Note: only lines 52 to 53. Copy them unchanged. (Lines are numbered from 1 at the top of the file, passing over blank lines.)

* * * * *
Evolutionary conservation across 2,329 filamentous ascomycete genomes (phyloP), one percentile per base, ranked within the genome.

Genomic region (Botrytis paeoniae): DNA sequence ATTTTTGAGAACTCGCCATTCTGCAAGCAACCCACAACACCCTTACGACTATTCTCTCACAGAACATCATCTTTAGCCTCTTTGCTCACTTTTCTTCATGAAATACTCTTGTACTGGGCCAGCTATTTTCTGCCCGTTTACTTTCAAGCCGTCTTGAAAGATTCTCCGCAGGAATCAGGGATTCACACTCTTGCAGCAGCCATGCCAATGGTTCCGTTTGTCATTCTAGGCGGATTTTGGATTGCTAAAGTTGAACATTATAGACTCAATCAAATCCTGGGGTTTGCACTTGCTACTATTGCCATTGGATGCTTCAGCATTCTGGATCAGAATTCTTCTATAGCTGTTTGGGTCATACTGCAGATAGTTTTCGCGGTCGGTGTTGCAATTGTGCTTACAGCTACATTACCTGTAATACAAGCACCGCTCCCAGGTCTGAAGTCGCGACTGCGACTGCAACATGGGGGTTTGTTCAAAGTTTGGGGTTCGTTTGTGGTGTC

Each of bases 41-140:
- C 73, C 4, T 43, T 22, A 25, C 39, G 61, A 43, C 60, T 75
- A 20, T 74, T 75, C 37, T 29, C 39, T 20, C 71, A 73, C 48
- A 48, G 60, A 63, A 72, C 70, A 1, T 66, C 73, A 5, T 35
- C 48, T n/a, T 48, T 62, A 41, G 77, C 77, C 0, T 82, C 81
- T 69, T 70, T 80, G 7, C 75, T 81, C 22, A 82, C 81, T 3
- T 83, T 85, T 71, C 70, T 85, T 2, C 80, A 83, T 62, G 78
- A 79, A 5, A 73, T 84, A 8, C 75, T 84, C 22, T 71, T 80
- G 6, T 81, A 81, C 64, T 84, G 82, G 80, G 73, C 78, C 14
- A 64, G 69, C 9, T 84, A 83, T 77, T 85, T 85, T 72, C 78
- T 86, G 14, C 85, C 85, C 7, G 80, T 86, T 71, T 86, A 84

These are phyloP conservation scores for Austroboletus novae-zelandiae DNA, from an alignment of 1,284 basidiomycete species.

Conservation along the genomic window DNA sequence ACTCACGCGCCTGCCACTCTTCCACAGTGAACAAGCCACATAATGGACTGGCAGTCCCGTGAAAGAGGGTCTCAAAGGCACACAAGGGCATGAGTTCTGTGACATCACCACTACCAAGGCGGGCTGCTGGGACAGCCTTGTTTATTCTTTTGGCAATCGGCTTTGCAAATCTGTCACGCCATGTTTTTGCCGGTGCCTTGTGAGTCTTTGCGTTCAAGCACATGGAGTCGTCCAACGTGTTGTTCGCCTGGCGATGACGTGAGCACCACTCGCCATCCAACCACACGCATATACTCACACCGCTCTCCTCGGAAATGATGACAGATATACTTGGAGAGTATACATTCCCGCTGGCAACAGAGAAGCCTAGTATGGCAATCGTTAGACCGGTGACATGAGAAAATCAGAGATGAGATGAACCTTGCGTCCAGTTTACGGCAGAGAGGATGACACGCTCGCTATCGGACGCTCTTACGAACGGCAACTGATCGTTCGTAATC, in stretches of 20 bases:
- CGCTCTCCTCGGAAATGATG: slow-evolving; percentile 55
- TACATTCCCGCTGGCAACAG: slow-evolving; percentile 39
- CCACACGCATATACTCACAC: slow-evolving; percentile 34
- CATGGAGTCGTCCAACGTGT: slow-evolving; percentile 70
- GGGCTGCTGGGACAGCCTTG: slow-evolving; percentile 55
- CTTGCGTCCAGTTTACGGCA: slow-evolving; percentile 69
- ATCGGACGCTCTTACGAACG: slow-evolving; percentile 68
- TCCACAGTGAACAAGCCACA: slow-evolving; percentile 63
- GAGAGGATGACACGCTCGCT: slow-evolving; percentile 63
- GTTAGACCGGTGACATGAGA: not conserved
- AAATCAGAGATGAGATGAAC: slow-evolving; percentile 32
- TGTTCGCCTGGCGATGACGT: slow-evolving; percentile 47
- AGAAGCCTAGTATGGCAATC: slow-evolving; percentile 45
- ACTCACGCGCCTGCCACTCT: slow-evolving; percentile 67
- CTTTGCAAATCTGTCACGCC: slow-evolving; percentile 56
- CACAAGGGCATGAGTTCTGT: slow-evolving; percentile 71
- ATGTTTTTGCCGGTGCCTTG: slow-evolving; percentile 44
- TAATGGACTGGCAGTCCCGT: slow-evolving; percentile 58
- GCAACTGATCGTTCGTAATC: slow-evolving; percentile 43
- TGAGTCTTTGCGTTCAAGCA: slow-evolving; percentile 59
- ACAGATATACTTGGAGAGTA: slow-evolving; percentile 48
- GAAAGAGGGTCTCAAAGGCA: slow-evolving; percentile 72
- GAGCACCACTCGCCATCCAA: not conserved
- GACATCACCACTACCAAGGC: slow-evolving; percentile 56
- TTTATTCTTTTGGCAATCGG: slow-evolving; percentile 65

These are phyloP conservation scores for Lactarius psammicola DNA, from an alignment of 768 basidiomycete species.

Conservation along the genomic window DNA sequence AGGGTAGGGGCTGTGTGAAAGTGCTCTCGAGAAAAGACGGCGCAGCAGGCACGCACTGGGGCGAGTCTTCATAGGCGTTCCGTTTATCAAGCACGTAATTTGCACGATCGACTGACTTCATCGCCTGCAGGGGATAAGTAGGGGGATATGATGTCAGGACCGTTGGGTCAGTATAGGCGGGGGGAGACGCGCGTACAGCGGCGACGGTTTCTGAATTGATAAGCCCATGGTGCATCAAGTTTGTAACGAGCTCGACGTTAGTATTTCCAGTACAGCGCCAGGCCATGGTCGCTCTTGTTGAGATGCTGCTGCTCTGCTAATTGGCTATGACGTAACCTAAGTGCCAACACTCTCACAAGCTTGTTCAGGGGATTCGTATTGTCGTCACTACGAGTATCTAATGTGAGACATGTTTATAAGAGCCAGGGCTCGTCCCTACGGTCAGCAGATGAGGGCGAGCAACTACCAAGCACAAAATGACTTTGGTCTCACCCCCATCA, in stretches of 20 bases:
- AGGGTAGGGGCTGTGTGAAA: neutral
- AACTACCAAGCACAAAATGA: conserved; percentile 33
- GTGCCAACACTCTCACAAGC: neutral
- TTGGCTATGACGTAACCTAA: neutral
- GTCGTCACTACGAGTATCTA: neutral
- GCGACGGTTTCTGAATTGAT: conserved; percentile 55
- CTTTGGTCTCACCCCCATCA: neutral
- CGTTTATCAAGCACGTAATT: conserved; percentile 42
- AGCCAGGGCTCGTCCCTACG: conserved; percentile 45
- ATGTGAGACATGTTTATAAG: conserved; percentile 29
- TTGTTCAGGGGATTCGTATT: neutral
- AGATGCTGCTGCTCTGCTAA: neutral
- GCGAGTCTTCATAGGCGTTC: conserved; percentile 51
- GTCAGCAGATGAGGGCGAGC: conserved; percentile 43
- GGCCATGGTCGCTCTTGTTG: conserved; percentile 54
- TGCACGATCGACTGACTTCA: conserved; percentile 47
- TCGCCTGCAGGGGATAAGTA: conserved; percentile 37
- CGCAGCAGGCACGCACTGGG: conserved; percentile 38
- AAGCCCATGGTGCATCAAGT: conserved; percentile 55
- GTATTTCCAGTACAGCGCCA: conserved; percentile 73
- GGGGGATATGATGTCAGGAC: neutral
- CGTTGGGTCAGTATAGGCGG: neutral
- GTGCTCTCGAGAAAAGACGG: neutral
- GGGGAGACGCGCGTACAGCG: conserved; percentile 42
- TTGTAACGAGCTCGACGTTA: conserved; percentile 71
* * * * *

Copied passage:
- ATGTGAGACATGTTTATAAG: conserved; percentile 29
- TTGTTCAGGGGATTCGTATT: neutral